"If this isn't a public health emergency, then Ontario needs to redefine what constitutes an emergency," said Michael Parkinson, community engagement co-ordinator with the Waterloo Region Crime Prevention Council, which has issued local alerts about the prevalence of illicit fentanyl.

The most recent information on fatal opioid overdoses in Ontario is from 2014, when 173 people died of fentanyl overdoses, accounting for one in four opioid fatalities.

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"I think there's enough of a rise in fentanyl that we should be seriously looking at whether this meets the definition of a public health emergency," said Kieran Michael Moore, associate medical officer of health for KFL&A Public Health, an agency representing Kingston and neighbouring communities.

A spokesperson for Alberta's minister of health said the province sought legal advice last fall to determine whether a public health emergency should be declared. The spokesperson said the government decided a declaration was not necessary to move forward with attempts to combat fentanyl and other opioids.

A statement attributed to Alberta Health Minister Sarah Hoffman said her government has taken steps to address the illicit use of fentanyl, including more than doubling the province's supply of take-home naloxone kits.

Hakique Virani, an assistant clinical professor in public health and addiction at the University of Alberta's Faculty of Medicine, has called fentanyl the No. 1 public health concern in the province. He said B.C.'s announcement was welcome, although he would like to have seen such action sooner.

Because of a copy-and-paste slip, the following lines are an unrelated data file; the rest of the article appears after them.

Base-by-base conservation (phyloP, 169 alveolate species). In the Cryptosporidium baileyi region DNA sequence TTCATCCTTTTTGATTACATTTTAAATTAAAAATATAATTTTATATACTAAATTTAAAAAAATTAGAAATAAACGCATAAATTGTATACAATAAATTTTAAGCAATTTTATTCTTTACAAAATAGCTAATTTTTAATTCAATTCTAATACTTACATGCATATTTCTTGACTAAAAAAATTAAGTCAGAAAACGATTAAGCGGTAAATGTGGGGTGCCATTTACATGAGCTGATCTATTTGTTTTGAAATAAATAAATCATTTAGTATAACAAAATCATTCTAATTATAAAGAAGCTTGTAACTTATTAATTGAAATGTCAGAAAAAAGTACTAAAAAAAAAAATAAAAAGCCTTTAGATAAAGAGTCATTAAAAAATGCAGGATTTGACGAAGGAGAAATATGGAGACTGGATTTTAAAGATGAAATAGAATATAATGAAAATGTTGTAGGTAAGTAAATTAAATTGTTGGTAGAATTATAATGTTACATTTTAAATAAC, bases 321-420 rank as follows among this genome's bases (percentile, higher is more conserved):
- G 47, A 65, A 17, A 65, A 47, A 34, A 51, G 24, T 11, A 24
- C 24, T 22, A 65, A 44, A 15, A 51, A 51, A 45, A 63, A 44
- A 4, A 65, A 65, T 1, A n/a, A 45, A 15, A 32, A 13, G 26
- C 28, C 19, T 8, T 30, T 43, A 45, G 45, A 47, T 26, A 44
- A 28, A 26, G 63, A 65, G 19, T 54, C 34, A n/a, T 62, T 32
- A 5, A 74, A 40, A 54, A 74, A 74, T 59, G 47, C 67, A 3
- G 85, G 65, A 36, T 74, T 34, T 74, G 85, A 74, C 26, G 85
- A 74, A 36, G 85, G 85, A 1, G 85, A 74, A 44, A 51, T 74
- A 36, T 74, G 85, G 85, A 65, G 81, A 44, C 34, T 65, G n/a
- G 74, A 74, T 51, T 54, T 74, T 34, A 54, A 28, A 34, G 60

Dr. Virani said it was unclear if other provinces will be encouraged to do the same.

"Why now is it more of an emergency after B.C. has called one than it was last month, when we were still losing somebody every single day ... to opiate overdose? It would be a difficult thing, I think, for a minister or a chief medical officer of health to explain, 'Well, now it's an emergency because B.C. said it was.'

"It's been an emergency for years."

B.C. health officials will work together over the next few weeks to sort out the logistics of collecting the data. Dr. Kendall said a conference will also be held in early June to look at other programs and policies to reduce overdose deaths.

Mr. Lake, who said B.C. leads the country on harm reduction strategies, added the crisis has taken a toll on families.

"To lose a loved one to an overdose is indeed a tragedy," the minister said. "These are our sons, our daughters, our mothers, fathers, brothers, sisters, and friends. We have to do everything we can to stop this toll."

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News reporter

Based in Vancouver, Sunny has been with The Globe and Mail since November, 2010. More

Karen Howlett is a national reporter based in Toronto. She returned to the newsroom in 2013 after covering Ontario politics at The Globe’s Queen’s Park bureau for seven years. Prior to that, she worked in the paper’s Vancouver bureau and in The Report on Business, where she covered a variety of beats, including financial services and securities regulation. More